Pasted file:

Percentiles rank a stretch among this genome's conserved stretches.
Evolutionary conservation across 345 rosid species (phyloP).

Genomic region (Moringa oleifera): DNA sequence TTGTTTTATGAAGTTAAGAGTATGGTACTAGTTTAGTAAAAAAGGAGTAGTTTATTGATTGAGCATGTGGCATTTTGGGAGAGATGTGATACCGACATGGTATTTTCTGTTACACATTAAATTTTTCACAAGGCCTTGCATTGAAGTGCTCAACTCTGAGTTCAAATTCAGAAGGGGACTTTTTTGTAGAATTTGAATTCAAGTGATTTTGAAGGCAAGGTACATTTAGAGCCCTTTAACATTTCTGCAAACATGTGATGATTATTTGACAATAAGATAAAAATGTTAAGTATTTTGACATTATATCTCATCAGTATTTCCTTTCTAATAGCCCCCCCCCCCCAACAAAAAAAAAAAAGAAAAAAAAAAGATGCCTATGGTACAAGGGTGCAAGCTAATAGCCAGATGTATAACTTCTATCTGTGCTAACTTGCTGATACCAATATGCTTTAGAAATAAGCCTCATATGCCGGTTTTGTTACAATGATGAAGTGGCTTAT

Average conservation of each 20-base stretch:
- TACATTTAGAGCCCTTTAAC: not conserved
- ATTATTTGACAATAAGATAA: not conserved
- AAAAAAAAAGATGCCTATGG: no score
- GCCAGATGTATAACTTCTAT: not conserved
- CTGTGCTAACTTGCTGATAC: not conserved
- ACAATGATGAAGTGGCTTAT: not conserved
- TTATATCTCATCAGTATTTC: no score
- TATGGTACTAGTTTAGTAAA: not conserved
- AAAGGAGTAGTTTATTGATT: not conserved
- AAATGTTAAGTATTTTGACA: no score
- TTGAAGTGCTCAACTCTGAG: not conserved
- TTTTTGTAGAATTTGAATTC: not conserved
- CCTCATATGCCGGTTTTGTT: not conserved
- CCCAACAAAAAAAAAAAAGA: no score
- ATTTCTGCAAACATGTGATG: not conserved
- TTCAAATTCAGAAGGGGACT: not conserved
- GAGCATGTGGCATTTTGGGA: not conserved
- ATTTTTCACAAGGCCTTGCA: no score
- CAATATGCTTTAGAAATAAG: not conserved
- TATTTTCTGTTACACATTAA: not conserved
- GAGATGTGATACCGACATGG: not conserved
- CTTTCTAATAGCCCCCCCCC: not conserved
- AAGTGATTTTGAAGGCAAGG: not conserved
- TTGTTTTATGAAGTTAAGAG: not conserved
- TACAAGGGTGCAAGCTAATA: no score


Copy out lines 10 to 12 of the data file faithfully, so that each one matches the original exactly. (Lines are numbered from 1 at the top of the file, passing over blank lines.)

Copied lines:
- ACAATGATGAAGTGGCTTAT: not conserved
- TTATATCTCATCAGTATTTC: no score
- TATGGTACTAGTTTAGTAAA: not conserved